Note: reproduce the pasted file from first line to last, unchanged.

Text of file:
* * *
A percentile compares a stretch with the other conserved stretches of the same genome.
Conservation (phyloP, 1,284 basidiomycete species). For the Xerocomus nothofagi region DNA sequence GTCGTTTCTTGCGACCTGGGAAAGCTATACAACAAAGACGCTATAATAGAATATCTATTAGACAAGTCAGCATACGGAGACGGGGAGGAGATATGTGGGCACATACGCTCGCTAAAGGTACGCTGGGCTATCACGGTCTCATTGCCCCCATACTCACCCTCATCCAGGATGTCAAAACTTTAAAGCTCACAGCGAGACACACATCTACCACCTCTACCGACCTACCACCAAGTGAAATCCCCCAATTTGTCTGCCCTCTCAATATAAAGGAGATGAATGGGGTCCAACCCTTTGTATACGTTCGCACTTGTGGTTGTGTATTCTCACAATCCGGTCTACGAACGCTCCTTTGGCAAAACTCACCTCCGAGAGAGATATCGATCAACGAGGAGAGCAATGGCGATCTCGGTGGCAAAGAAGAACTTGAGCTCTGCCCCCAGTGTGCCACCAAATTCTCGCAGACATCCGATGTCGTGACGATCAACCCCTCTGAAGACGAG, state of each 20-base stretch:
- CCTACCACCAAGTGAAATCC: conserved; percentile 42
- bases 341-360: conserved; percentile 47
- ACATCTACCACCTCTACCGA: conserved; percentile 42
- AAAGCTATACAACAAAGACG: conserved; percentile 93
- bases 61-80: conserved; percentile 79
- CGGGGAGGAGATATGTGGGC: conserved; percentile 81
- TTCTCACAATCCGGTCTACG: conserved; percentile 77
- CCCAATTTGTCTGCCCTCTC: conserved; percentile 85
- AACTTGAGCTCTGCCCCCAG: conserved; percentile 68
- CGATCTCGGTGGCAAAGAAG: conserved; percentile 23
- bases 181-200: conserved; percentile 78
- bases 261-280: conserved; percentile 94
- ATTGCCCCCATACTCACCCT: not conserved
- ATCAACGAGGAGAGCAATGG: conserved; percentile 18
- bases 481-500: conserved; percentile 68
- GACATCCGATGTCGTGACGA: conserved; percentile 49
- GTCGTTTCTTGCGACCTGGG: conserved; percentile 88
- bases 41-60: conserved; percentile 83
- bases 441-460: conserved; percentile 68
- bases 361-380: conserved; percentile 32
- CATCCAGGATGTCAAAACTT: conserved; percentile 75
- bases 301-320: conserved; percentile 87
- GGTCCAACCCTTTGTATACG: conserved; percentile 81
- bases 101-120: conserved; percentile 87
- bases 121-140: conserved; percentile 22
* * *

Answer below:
A percentile compares a stretch with the other conserved stretches of the same genome.
Conservation (phyloP, 1,284 basidiomycete species). For the Xerocomus nothofagi region DNA sequence GTCGTTTCTTGCGACCTGGGAAAGCTATACAACAAAGACGCTATAATAGAATATCTATTAGACAAGTCAGCATACGGAGACGGGGAGGAGATATGTGGGCACATACGCTCGCTAAAGGTACGCTGGGCTATCACGGTCTCATTGCCCCCATACTCACCCTCATCCAGGATGTCAAAACTTTAAAGCTCACAGCGAGACACACATCTACCACCTCTACCGACCTACCACCAAGTGAAATCCCCCAATTTGTCTGCCCTCTCAATATAAAGGAGATGAATGGGGTCCAACCCTTTGTATACGTTCGCACTTGTGGTTGTGTATTCTCACAATCCGGTCTACGAACGCTCCTTTGGCAAAACTCACCTCCGAGAGAGATATCGATCAACGAGGAGAGCAATGGCGATCTCGGTGGCAAAGAAGAACTTGAGCTCTGCCCCCAGTGTGCCACCAAATTCTCGCAGACATCCGATGTCGTGACGATCAACCCCTCTGAAGACGAG, state of each 20-base stretch:
- CCTACCACCAAGTGAAATCC: conserved; percentile 42
- bases 341-360: conserved; percentile 47
- ACATCTACCACCTCTACCGA: conserved; percentile 42
- AAAGCTATACAACAAAGACG: conserved; percentile 93
- bases 61-80: conserved; percentile 79
- CGGGGAGGAGATATGTGGGC: conserved; percentile 81
- TTCTCACAATCCGGTCTACG: conserved; percentile 77
- CCCAATTTGTCTGCCCTCTC: conserved; percentile 85
- AACTTGAGCTCTGCCCCCAG: conserved; percentile 68
- CGATCTCGGTGGCAAAGAAG: conserved; percentile 23
- bases 181-200: conserved; percentile 78
- bases 261-280: conserved; percentile 94
- ATTGCCCCCATACTCACCCT: not conserved
- ATCAACGAGGAGAGCAATGG: conserved; percentile 18
- bases 481-500: conserved; percentile 68
- GACATCCGATGTCGTGACGA: conserved; percentile 49
- GTCGTTTCTTGCGACCTGGG: conserved; percentile 88
- bases 41-60: conserved; percentile 83
- bases 441-460: conserved; percentile 68
- bases 361-380: conserved; percentile 32
- CATCCAGGATGTCAAAACTT: conserved; percentile 75
- bases 301-320: conserved; percentile 87
- GGTCCAACCCTTTGTATACG: conserved; percentile 81
- bases 101-120: conserved; percentile 87
- bases 121-140: conserved; percentile 22